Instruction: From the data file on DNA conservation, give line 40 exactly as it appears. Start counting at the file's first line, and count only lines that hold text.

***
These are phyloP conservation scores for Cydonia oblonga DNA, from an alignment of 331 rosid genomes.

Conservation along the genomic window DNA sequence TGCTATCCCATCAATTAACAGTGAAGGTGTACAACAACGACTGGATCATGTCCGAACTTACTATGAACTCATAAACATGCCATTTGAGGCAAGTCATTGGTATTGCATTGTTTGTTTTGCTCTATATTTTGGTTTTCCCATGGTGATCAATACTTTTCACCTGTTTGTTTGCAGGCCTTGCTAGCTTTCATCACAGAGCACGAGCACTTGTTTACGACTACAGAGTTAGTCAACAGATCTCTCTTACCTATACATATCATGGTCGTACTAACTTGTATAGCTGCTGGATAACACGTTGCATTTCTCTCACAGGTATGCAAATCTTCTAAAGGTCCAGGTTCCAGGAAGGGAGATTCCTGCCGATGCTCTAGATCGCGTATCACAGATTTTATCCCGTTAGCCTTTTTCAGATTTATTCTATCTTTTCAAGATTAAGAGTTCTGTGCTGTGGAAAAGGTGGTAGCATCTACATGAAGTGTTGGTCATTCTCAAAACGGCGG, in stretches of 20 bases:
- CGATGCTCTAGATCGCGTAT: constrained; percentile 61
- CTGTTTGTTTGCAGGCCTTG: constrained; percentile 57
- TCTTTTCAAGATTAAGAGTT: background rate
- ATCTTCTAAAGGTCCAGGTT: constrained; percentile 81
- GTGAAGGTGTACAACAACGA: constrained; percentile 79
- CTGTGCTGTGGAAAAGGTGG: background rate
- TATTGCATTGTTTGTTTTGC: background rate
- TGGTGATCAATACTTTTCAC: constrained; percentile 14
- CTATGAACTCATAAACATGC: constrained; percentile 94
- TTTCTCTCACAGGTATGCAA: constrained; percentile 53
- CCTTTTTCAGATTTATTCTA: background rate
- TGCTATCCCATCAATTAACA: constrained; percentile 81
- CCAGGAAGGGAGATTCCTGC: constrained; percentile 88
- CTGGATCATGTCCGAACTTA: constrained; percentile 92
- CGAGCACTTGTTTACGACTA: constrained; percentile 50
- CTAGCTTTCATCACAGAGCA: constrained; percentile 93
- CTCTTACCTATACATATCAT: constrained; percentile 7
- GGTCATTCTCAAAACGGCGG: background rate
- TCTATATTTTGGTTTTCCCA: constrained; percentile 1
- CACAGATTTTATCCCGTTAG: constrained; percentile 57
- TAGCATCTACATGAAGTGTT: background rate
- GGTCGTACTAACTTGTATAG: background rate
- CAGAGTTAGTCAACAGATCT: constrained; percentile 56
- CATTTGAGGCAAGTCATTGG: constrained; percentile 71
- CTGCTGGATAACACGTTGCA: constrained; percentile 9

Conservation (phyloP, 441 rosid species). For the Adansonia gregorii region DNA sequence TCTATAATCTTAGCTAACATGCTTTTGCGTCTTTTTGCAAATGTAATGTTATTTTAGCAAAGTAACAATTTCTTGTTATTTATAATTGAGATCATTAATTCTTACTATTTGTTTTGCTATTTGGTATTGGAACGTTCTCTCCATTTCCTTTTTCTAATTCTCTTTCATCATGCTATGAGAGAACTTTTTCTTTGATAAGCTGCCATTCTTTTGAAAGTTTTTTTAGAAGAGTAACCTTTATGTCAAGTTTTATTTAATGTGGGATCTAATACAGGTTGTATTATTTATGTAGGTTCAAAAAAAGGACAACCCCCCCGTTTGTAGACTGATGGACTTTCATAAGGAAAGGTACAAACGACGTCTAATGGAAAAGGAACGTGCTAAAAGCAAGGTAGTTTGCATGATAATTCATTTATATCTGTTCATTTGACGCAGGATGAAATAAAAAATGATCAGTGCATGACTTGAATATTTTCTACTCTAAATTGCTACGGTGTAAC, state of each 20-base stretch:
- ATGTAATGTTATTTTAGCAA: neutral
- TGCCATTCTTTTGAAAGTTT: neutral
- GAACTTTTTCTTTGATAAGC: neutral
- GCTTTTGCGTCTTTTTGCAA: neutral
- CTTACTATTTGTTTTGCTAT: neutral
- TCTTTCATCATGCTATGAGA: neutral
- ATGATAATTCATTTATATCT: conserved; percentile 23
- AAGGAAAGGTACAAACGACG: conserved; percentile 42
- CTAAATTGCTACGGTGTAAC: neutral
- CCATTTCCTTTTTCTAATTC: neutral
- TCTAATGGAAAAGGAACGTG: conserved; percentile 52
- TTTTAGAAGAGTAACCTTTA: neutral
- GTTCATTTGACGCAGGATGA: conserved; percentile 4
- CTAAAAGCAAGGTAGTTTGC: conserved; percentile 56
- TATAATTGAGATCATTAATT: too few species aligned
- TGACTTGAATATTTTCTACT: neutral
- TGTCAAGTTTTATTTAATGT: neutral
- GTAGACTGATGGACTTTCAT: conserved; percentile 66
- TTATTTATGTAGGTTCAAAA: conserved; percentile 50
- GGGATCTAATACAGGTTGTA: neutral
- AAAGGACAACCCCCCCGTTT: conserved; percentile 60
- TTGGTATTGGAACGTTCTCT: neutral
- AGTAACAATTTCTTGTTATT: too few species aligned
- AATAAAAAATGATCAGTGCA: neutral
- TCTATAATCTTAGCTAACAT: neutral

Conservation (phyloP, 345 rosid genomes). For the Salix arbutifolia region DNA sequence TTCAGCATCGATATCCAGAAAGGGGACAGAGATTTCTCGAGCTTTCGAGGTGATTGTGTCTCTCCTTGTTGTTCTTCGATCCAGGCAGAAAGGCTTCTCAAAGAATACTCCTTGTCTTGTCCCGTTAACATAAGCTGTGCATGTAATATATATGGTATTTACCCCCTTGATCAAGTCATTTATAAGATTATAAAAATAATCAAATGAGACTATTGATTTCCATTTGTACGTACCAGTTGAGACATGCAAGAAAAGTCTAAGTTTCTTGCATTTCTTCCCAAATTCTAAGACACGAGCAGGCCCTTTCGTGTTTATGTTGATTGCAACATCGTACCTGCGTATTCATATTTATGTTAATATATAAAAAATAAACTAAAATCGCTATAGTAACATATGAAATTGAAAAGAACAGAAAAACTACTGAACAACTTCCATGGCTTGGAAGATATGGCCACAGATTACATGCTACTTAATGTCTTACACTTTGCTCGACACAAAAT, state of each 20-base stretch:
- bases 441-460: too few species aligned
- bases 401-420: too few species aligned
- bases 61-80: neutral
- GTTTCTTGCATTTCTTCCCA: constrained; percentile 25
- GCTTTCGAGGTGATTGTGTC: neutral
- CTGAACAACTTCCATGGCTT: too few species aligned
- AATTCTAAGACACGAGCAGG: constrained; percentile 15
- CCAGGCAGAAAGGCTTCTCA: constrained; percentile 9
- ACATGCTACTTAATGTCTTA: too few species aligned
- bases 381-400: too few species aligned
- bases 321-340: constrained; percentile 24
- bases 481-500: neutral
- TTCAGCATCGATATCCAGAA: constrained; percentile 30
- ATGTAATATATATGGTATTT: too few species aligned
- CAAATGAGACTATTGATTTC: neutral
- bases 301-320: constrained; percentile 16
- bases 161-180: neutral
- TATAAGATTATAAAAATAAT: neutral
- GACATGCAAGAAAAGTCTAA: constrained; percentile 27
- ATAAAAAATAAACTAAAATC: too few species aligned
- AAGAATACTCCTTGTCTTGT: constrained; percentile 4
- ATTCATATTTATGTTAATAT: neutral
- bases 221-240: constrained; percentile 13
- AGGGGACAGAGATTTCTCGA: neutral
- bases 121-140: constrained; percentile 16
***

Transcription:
- TTTTAGAAGAGTAACCTTTA: neutral